The Fatal Sin of Love is the second in G.X. Chen’s series of murder mysteries. A wealthy older woman is found dead and sparks an investigation that spans continents and generations. Ann, Jane, and Fang Chen are drawn into the mystery, risking their lives to untie the delicate knot of family, money, and revenge. The book flows easily, allowing the reader to become drawn in and follow the investigation as it unfolds. Unlike some of the darker and more graphic murder mystery novels on the market now, Chen’s novel leans more towards the whimsical while still allowing suspense to build without excessive violence.
One of the most engaging points of the novel is Chen’s ability to weave Chinese history into the investigation. As someone unfamiliar with modern Chinese history, I found this to be a very pleasant addition to the story that allowed the reader to gain a better appreciation for both the setting and the complexities of kinship central to the story. This is not to say, however, that the book is without flaws. The dialogue and character actions often seemed stiff and unnatural, and author’s focus on a specific brand of chocolate was quite distracting and caused the story to read more like an extended advertisement. Much of the police procedural portions of the story were overly simplified, and true crime fans will find themselves doubtful of details such as a quick turnaround for an autopsy. While this may break the illusion of realism for some, others will find themselves saved from the tedium of forensic procedure and able to get to the meat of the mystery.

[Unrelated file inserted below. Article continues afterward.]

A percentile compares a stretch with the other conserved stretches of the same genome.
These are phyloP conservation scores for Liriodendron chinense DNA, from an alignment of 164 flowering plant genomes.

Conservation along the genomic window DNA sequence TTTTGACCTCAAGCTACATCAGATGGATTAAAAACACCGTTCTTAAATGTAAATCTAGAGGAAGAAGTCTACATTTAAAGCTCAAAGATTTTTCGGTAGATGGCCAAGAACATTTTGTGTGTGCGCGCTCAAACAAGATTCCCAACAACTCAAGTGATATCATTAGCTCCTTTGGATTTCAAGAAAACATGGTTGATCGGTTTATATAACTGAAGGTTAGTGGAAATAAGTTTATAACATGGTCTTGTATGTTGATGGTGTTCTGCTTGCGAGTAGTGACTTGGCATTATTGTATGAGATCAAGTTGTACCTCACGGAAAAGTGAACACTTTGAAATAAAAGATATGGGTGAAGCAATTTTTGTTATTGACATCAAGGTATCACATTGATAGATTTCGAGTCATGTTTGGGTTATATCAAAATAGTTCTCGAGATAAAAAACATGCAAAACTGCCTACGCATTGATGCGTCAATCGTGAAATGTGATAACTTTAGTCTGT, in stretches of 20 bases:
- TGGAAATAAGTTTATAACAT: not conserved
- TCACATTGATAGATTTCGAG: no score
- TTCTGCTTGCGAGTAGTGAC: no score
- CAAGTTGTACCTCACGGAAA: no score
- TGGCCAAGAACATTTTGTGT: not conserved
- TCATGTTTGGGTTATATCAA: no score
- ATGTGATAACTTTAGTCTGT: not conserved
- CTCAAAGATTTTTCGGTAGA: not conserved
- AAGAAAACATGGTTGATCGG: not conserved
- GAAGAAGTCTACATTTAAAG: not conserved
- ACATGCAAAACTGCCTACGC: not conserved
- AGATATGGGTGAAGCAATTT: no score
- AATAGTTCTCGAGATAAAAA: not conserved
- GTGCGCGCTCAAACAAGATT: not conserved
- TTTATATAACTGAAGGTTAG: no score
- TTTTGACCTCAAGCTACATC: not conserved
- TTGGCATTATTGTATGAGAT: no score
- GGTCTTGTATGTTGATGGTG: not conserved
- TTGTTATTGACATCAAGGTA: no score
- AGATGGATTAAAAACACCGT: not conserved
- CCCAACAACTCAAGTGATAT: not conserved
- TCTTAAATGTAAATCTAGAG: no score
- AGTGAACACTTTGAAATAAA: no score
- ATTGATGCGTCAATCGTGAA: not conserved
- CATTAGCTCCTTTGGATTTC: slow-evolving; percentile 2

Overall, this would be a great book for anyone looking for a simple mystery with a Chinese flair. The story is not overly complex and is easy to read – the perfect book for a lazy summer day.
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